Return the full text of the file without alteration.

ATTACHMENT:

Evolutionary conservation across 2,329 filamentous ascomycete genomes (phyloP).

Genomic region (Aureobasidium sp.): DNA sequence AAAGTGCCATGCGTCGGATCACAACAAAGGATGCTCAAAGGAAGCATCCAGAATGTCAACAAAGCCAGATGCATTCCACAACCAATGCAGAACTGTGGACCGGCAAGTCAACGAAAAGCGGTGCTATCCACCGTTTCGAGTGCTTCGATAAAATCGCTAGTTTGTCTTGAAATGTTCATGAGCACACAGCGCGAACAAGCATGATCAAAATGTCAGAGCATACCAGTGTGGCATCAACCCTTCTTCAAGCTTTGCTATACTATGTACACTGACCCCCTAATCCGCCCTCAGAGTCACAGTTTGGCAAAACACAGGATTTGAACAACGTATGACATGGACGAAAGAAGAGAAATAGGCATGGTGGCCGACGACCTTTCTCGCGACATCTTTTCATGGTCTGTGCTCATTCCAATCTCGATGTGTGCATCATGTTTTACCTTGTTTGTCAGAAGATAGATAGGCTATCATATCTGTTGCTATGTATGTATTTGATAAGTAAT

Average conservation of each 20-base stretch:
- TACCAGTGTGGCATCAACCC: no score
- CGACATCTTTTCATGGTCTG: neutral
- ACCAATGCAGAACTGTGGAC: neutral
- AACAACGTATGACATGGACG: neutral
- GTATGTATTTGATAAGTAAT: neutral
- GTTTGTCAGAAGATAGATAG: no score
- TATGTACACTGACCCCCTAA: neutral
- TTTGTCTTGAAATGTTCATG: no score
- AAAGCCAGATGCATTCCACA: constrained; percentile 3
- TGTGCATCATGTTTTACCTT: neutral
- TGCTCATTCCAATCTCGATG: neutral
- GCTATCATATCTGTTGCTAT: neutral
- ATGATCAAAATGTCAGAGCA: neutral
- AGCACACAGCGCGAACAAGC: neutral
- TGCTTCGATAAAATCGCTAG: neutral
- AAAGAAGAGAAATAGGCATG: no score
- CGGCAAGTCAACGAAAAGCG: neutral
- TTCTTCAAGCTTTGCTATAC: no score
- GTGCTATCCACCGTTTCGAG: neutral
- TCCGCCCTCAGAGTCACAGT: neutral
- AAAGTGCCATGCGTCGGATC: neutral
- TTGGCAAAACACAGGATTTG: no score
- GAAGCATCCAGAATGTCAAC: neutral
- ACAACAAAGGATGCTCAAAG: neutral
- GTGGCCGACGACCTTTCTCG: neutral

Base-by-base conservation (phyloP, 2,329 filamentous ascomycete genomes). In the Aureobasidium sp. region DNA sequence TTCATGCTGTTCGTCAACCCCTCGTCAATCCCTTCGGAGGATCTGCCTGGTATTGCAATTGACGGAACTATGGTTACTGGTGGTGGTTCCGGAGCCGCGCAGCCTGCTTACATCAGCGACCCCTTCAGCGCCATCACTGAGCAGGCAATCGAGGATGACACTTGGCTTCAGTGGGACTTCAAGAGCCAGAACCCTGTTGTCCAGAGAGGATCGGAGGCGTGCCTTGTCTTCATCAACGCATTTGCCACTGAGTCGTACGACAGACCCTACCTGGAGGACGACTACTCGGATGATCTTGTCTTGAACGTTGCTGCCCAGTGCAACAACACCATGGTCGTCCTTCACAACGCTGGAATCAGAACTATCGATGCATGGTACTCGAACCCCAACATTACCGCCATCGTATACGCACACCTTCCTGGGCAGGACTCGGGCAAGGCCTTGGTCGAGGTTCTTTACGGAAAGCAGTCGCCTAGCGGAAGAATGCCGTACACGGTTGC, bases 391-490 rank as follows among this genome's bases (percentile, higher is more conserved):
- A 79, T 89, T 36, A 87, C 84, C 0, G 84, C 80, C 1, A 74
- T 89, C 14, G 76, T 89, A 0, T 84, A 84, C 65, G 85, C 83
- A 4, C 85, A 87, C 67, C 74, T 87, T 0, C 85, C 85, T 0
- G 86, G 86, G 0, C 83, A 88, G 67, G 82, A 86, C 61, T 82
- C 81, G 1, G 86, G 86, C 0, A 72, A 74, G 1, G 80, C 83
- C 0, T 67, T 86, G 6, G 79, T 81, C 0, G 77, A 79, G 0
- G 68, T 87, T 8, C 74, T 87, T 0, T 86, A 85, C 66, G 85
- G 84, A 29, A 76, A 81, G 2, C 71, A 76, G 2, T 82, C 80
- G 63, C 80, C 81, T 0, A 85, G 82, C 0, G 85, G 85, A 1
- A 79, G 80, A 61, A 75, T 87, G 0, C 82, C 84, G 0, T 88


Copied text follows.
Evolutionary conservation across 2,329 filamentous ascomycete genomes (phyloP).

Genomic region (Aureobasidium sp.): DNA sequence AAAGTGCCATGCGTCGGATCACAACAAAGGATGCTCAAAGGAAGCATCCAGAATGTCAACAAAGCCAGATGCATTCCACAACCAATGCAGAACTGTGGACCGGCAAGTCAACGAAAAGCGGTGCTATCCACCGTTTCGAGTGCTTCGATAAAATCGCTAGTTTGTCTTGAAATGTTCATGAGCACACAGCGCGAACAAGCATGATCAAAATGTCAGAGCATACCAGTGTGGCATCAACCCTTCTTCAAGCTTTGCTATACTATGTACACTGACCCCCTAATCCGCCCTCAGAGTCACAGTTTGGCAAAACACAGGATTTGAACAACGTATGACATGGACGAAAGAAGAGAAATAGGCATGGTGGCCGACGACCTTTCTCGCGACATCTTTTCATGGTCTGTGCTCATTCCAATCTCGATGTGTGCATCATGTTTTACCTTGTTTGTCAGAAGATAGATAGGCTATCATATCTGTTGCTATGTATGTATTTGATAAGTAAT

Average conservation of each 20-base stretch:
- TACCAGTGTGGCATCAACCC: no score
- CGACATCTTTTCATGGTCTG: neutral
- ACCAATGCAGAACTGTGGAC: neutral
- AACAACGTATGACATGGACG: neutral
- GTATGTATTTGATAAGTAAT: neutral
- GTTTGTCAGAAGATAGATAG: no score
- TATGTACACTGACCCCCTAA: neutral
- TTTGTCTTGAAATGTTCATG: no score
- AAAGCCAGATGCATTCCACA: constrained; percentile 3
- TGTGCATCATGTTTTACCTT: neutral
- TGCTCATTCCAATCTCGATG: neutral
- GCTATCATATCTGTTGCTAT: neutral
- ATGATCAAAATGTCAGAGCA: neutral
- AGCACACAGCGCGAACAAGC: neutral
- TGCTTCGATAAAATCGCTAG: neutral
- AAAGAAGAGAAATAGGCATG: no score
- CGGCAAGTCAACGAAAAGCG: neutral
- TTCTTCAAGCTTTGCTATAC: no score
- GTGCTATCCACCGTTTCGAG: neutral
- TCCGCCCTCAGAGTCACAGT: neutral
- AAAGTGCCATGCGTCGGATC: neutral
- TTGGCAAAACACAGGATTTG: no score
- GAAGCATCCAGAATGTCAAC: neutral
- ACAACAAAGGATGCTCAAAG: neutral
- GTGGCCGACGACCTTTCTCG: neutral

Base-by-base conservation (phyloP, 2,329 filamentous ascomycete genomes). In the Aureobasidium sp. region DNA sequence TTCATGCTGTTCGTCAACCCCTCGTCAATCCCTTCGGAGGATCTGCCTGGTATTGCAATTGACGGAACTATGGTTACTGGTGGTGGTTCCGGAGCCGCGCAGCCTGCTTACATCAGCGACCCCTTCAGCGCCATCACTGAGCAGGCAATCGAGGATGACACTTGGCTTCAGTGGGACTTCAAGAGCCAGAACCCTGTTGTCCAGAGAGGATCGGAGGCGTGCCTTGTCTTCATCAACGCATTTGCCACTGAGTCGTACGACAGACCCTACCTGGAGGACGACTACTCGGATGATCTTGTCTTGAACGTTGCTGCCCAGTGCAACAACACCATGGTCGTCCTTCACAACGCTGGAATCAGAACTATCGATGCATGGTACTCGAACCCCAACATTACCGCCATCGTATACGCACACCTTCCTGGGCAGGACTCGGGCAAGGCCTTGGTCGAGGTTCTTTACGGAAAGCAGTCGCCTAGCGGAAGAATGCCGTACACGGTTGC, bases 391-490 rank as follows among this genome's bases (percentile, higher is more conserved):
- A 79, T 89, T 36, A 87, C 84, C 0, G 84, C 80, C 1, A 74
- T 89, C 14, G 76, T 89, A 0, T 84, A 84, C 65, G 85, C 83
- A 4, C 85, A 87, C 67, C 74, T 87, T 0, C 85, C 85, T 0
- G 86, G 86, G 0, C 83, A 88, G 67, G 82, A 86, C 61, T 82
- C 81, G 1, G 86, G 86, C 0, A 72, A 74, G 1, G 80, C 83
- C 0, T 67, T 86, G 6, G 79, T 81, C 0, G 77, A 79, G 0
- G 68, T 87, T 8, C 74, T 87, T 0, T 86, A 85, C 66, G 85
- G 84, A 29, A 76, A 81, G 2, C 71, A 76, G 2, T 82, C 80
- G 63, C 80, C 81, T 0, A 85, G 82, C 0, G 85, G 85, A 1
- A 79, G 80, A 61, A 75, T 87, G 0, C 82, C 84, G 0, T 88